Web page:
Foraging is not a new idea – our ancestors have been doing it for millions of years. It is only in relatively recent times that we have relied on farming and then our supermarkets to decide what we should be eating.In today’s busy world, convenience is highly prized but we are seeing a sharp rise in allergies. Our narrower diet, based on a limited range of farmed and processed foods is having an effect on our collective health.
They currently have a FREE course available to book, which is on Friday 8th June in Falkirk, which you can book via their website.
Jonathan and I went out foraging last month with Graham & Christine at Kinneil House and the surrounding park. I had meant to update my blog with this way before now, but just didn’t get the opportunity. However, finding out that they are offering a FREE foraging event with wild cooking thrown in, I wanted to make sure I shared it with you.
The two key thoughts I came away with were: a simple forest walk won’t be the same again (you don’t realise how much of what you walk past you can eat!) and that it’s equally important to touch and smell, and not only look, when identifying something. We had an amazing time learning lots about more than 16 different plants, ranging from wild garlic, hogweed and wood sorrel to elderflower and raspberry bushes. You won’t only be shown the different plants; they’ll share different recipes you can try with your foraged goods, when you should/shouldn’t eat it, what seasons are best for what plants and also warn you away from similar looking, but poisonous, plants.
I’ve included a list of some of the items I came across during our walk, with associated pictures and some supplementary information (photo corresponds to descriptor below).
Ground elder – edible, part of carrot family
Wild garlic: lovely sauteed or used in a puree or pesto
Rosebay willow herb
Birch polycon mushroom: can be sliced and used as antiseptic plaster, or used in tea
Clover root / wood avens: its root tastes like cloves (so you’d need to dig it up)
Cow parsley: (looks similar to hemlock, which is poisonous – hemlock has no hairs, round stem and smells horrible when you split it) whereas cow parsley has concave stem (seen above), smells nice and has small hairs
Hedge garlic: leaf garlic and stem mustard flavour
Nettles: good for soup
Common hogweed: when it’s you can eat the young buds or as pictured it is lovely tempura battered or fried off in butter
Elder bush: for elderberries later in the year, flowers in June, berries in September
Wood sorrel: taste like apple, good with fish, (only eat wood sorrel, if it’s in a field it’s clover – doesn’t taste the same)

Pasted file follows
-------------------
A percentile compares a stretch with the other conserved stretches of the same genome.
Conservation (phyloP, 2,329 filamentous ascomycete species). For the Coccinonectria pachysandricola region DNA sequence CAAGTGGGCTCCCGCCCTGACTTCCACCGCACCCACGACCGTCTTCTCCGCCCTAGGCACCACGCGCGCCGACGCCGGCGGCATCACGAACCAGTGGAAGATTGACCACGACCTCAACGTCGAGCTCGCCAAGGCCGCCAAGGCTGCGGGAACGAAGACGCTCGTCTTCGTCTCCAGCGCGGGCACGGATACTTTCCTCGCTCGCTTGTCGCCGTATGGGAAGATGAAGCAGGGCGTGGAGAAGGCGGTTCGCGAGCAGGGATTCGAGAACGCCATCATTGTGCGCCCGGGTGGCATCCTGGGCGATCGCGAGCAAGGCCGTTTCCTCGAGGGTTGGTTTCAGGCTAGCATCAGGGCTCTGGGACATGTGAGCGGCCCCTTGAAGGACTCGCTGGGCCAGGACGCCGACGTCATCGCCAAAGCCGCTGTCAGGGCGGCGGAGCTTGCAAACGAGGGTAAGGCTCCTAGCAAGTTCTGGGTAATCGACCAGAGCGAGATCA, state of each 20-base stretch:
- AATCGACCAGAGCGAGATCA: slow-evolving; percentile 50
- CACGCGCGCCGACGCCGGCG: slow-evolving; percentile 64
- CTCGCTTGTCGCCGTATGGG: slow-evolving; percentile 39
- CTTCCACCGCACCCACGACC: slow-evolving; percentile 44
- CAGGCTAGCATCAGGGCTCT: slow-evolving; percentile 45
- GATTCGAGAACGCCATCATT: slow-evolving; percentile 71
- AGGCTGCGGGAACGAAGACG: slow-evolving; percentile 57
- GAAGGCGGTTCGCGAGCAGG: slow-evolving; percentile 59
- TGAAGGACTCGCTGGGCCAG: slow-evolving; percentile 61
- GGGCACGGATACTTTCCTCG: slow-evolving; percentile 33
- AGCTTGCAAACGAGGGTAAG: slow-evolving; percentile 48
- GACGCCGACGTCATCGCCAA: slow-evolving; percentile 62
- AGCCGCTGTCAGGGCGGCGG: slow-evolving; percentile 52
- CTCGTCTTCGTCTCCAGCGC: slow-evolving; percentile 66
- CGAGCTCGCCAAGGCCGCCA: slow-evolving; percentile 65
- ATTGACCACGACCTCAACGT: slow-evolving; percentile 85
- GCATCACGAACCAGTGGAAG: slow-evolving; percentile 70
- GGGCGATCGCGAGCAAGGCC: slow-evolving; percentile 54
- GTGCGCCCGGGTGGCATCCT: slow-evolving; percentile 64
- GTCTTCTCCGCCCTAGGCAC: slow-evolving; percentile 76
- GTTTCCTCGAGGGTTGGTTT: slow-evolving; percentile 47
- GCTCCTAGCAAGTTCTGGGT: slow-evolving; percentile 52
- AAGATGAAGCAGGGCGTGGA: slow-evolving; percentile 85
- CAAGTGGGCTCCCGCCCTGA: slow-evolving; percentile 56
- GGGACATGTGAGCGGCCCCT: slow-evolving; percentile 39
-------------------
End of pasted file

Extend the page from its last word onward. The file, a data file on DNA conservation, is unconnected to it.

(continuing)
Dandelion leaf: French for teeth of lion, salad leaf, roots can be used for little parsnips – roast them, dry roasted or the root can be ground down and used as a coffee tasting substitute
Golden saxifrage: edible, nice garnish, 5 or 6 yellow dots as marker
Celandine: yellow flowers as marker, which is ok to eat until purple line appears and then it’s too bitter
Hawthorne: lime green bush with sharp thorns, lovely white flowers – can eat and use flowers to make champagne
Hogweed ‘markers’: can indicate where you can find it from far away (will cook these)
Elf cup mushroom: an edible mushroom (the ones we found were a little past their best though)
Sorrel: is tastes like lemon (lovely!), great with fish, and has pointed ‘ears’ as its marker, although it can look similar to ‘Lords and Ladies’ which is poisonous but L&L has more rounded ‘ears’ at bottom – so remain vigilant!
Graham and Christine are lovely people and they clearly love exploring the outdoors in addition to sharing their knowledge with others, which helps makes the whole experience something extremely worthwhile. I’ve already made some pesto with my wild garlic, which turned out great. And I’m also drawing inspiration from the lamb shoulder dish I had a Cail Bruich last night which featured wild garlic (which is what prompted me to get my ass in gear and write up this post, but it’s got its own post to follow soon too!)
So if you’re free on 8th June, go along ! And if not, they offer other dates for trips including seaside foraging (think seaweed etc.) and a trip specifically geared towards mushrooms if fungus is your thing. Graham can also provide details of an app which can help you identify various plants if you’re struggling – advised by experts.
Top Tip: it’s really important to taste and touch what you’re foraging – don’t only use your visual senses when identifying plants.
*Please do not use the above as official identifiers, as it is purely based on my remembered knowledge and notes taken at the time – there may be mistakes due to alignment of photographs to descriptors etc.